Ok, let's get real - nobody likes to experience setbacks; however, the good news is, we can learn from our experiences and turn them into valuable lessons. That's where 'lessons learnt' come in. They're like nuggets of gold that we can mine from our past experiences, helping us avoid similar obstacles in the future and paving the way to success.
But hey, it's not just about achieving success, its also about making sure you:
- Avoid costly mistakes: by scrutinising mistakes we can identify the root cause of the problem and take corrective action to prevent it from happening again.
- Enhance productivity and efficiency: use the lessons learnt to optimise processes and strategies, resulting in improved productivity and efficiency.
- Facilitate innovation: by analysing past successes, a company can identify the factors that led to that success and use them to drive innovation and growth.
- Invest in knowledge sharing: lessons learnt can provide valuable knowledge that can be shared across different teams, enabling a company to leverage the collective knowledge of its employees.
Our lessons learnt
We recently facilitated a company-wide workshop aimed at discovering and sharing lessons learnt within our organisation. Through this exercise, we were able to identify several high-level lessons that can help us to improve our business practices and remain competitive in the market. Without getting into the nitty-gritty, here are the top gems we uncovered.
1. Use the right tool for the job
If you've ever tried to hammer a nail with a spoon (no judgement here), you'll know that having the right tool for the job is crucial. So, take some time to think about the problem at hand and what tools will help you to solve it. And don't be afraid to learn a new tool or skill - it's like adding a shiny new gadget to your tool belt.
2. Done is better than perfect
We get it, you're a perfectionist. But when it comes to software development, it's important to find that sweet spot between excellence and insanity. Set clear goals and expectations with your customer early on, and don't forget to communicate that software is never truly finished (sorry, it's just the nature of the beast). And if all else fails, remember that a functioning product is better than a perfect one that never sees the light of day.
3. Lower the barrier to entry
Make your product easily accessible to users with minimal effort on their part. Nobody wants to jump through hoops just to use your app. And while videos are great, they're not always the most engaging way to introduce your product. So why not try an interactive joyride? It's like a rollercoaster for your app - fun and exciting!
4. Test early and test often
Testing is like flossing - nobody really wants to do it, but it's crucial to maintaining healthy teeth (or in this case, code). Prioritise testing early in your development process and test every possible outcome (yes, even the weird ones). And while unit tests are great, don't rely on them exclusively - they may not catch everything.
5. User testing
Getting feedback from users is like getting a report card for your product. Set clear expectations and deadlines for user acceptance testing (UAT) and make sure everyone understands the acceptance criteria. And don't forget to involve your developers in the process - they're like your trusty sidekicks, helping you save the day (or in this case, the product).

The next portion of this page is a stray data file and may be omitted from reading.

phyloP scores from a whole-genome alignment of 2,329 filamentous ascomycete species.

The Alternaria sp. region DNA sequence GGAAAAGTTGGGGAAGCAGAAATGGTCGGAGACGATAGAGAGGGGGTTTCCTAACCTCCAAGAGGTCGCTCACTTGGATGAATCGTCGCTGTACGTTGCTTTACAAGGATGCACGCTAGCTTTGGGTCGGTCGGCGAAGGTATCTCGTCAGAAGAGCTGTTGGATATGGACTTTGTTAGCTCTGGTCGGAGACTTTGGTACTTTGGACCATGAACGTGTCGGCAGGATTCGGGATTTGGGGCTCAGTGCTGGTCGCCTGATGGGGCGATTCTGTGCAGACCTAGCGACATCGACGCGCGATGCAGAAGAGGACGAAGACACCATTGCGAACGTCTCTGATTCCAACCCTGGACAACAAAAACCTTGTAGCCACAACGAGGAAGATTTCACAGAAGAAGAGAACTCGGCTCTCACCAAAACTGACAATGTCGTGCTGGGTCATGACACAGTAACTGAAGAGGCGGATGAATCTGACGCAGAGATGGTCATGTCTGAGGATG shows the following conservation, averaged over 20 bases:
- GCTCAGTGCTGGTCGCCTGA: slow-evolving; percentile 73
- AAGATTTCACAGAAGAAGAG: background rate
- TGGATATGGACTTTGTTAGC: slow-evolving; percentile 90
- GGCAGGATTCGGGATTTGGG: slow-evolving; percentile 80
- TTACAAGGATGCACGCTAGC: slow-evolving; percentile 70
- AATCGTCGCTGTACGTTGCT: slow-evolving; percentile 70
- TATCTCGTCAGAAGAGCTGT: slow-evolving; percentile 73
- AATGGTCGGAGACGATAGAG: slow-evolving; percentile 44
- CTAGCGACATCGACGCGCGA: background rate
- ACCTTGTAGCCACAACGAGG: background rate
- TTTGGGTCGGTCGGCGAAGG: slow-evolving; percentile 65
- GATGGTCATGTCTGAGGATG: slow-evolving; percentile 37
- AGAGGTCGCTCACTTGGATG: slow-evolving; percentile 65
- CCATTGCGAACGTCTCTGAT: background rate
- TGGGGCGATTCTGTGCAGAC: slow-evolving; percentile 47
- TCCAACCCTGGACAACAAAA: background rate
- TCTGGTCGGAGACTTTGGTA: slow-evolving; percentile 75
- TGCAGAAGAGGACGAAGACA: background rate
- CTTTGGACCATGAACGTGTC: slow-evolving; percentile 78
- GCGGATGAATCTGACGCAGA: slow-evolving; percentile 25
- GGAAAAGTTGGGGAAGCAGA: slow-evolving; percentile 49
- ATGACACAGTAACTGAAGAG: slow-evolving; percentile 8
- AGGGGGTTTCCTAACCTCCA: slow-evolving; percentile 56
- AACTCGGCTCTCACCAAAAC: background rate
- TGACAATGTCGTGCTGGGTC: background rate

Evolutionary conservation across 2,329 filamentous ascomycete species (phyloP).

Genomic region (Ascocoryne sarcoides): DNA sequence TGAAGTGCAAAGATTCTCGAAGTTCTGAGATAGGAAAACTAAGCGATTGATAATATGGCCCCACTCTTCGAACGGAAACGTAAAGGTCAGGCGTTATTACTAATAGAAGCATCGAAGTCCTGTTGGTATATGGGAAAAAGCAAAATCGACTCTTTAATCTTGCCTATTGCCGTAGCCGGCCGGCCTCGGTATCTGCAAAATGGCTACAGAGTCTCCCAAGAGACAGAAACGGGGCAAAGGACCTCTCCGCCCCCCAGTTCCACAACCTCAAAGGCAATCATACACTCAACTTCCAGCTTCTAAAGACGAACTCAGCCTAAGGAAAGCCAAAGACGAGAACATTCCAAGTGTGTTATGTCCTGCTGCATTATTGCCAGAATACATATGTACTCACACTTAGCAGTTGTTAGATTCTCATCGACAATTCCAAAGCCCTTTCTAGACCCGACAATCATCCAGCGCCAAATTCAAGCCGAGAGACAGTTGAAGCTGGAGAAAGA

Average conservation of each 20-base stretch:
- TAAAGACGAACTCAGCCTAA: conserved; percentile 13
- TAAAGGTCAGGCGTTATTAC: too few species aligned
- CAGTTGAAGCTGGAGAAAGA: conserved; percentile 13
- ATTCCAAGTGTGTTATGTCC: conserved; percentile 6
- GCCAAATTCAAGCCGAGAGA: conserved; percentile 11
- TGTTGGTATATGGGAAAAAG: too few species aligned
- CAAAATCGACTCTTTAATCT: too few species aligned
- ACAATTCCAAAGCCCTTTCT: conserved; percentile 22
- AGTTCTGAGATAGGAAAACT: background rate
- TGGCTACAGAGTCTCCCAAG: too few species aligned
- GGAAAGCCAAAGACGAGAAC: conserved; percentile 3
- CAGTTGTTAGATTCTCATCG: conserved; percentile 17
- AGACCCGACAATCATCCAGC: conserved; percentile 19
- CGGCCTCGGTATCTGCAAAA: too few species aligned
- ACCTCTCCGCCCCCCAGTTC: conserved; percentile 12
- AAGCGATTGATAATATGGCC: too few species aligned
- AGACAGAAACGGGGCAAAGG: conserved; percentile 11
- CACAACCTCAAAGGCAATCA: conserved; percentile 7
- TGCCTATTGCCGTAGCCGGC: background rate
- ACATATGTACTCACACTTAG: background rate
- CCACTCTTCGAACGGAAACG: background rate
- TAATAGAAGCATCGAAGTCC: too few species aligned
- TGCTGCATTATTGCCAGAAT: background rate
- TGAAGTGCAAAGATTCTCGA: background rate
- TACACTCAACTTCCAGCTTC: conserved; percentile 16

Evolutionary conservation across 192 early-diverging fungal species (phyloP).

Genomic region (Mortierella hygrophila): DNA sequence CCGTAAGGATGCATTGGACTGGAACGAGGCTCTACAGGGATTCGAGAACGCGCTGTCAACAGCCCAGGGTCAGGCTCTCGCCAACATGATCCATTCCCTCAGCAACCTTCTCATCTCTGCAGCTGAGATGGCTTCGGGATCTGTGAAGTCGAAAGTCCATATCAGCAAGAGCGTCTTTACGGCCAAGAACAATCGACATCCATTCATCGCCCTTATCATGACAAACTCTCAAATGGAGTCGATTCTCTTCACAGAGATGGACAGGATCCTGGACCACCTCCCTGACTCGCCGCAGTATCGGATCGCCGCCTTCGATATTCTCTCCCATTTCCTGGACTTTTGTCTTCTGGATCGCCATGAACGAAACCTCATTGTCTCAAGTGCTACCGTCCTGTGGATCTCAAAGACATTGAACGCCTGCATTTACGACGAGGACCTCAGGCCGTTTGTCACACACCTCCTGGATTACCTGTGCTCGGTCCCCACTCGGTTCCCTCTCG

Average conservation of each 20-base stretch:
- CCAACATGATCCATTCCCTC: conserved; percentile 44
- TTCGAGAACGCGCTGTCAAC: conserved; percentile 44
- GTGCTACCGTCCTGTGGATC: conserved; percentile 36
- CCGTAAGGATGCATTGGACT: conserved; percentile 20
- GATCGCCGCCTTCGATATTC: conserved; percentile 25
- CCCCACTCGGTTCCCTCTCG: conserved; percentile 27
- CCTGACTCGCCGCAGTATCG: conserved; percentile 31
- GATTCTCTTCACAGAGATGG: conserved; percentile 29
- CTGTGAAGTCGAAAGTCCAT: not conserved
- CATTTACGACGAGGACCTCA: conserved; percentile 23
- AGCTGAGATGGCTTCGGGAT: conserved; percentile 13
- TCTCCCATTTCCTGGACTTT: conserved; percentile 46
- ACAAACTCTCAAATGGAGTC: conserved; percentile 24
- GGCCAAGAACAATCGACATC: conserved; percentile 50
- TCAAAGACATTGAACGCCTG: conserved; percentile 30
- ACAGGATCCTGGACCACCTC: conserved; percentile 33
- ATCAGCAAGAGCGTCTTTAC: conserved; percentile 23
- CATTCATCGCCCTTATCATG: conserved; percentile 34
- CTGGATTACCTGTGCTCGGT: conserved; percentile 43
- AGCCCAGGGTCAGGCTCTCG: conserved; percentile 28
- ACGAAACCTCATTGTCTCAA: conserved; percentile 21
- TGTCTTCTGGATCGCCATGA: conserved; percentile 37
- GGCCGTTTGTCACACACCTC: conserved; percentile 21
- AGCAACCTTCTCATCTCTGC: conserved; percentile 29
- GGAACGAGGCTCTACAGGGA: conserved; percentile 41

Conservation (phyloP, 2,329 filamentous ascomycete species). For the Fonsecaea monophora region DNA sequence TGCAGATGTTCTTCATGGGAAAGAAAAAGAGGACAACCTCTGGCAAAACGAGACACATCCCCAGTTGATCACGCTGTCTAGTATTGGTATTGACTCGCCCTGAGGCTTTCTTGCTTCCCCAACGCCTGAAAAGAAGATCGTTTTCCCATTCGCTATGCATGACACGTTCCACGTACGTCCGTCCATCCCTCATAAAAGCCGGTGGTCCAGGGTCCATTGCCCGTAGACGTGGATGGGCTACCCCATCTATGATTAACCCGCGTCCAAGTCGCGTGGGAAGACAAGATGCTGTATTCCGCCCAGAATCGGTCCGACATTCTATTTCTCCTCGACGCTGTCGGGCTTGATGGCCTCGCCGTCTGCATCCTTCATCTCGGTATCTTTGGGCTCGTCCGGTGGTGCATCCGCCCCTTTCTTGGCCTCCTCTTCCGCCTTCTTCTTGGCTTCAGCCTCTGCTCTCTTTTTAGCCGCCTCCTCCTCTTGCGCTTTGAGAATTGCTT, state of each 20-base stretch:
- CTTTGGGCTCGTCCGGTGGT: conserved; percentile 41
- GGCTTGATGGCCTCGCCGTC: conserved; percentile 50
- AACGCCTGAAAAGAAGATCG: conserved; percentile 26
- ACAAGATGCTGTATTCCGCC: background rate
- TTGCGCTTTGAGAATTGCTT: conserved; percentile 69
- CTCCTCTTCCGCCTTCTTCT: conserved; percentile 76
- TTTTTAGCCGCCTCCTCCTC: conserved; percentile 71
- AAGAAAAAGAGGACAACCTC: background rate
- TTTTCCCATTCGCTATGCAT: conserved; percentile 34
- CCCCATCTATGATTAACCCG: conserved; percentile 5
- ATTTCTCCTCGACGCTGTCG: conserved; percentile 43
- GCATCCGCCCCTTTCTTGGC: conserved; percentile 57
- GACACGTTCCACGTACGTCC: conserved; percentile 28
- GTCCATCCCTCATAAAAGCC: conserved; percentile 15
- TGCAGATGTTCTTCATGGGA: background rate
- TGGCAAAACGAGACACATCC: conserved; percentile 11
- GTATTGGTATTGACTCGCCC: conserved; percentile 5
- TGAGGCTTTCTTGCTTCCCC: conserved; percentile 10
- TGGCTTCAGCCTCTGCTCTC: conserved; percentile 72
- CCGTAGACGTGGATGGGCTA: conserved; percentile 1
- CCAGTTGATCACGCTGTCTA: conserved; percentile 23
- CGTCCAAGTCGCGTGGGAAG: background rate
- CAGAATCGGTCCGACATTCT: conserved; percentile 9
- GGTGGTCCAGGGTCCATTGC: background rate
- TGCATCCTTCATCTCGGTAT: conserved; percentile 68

6. XML schemata
Let's be real, XML schemata can be a bit of a headache. But with a little annotation and default validation, you can save yourself some major migraines down the road. And if you really want to be fancy, why not try some model-driven testing tools? It's like having your own personal XML superhero.
7. Don't mix business logic and database calls
Mixing business logic with database calls violates the principle of separation of concerns, making code less modular and more challenging to maintain. Furthermore, testing such code can be a headache because database interactions aren't easily mocked or isolated. The tests themselves can also be slower and more resource-intensive than those that don't involve database calls. It's a bit like trying to race a car with a full tank of gas and a giant concrete block in the backseat - not the best way to achieve peak performance!
8. Debugging for pros
Keep a clear mind when approaching a problem. Start by checking simple solutions first like configurations, settings, environments, machines, context, and data. Also, consider the ripple effects of the issue on related processes.
9. Coding for production performance
Improve performance proactively based on the expected application use. Review code with performance in mind, watch out for poor scalability, and test for stability and failure points.
10. Raising quality and reducing risk
When it comes to managing a project with the PRINCE2 methodology, you don't want to fly blind. That's why it's crucial to review previous lessons learned before getting started. It's like taking a trip - you wouldn't head out without checking a map or GPS first, right? By looking at past projects, you can identify what worked well and what didn't, giving you a head start on making the most of your project. Plus, by avoiding the same mistakes or inefficiencies that happened before, you'll save yourself a world of trouble (and frustration).
At WorkingMouse, we believe that sharing knowledge is power. That's why we formed interdisciplinary teams to share insights and lessons learnt. We even have a fancy repository dedicated to storing all of our valuable insights! And we don't just let it collect dust - we periodically revisit and refine our repository at the beginning and end of each project. By doing so, we're committed to staying on top of our game and spreading our knowledge throughout the organisation.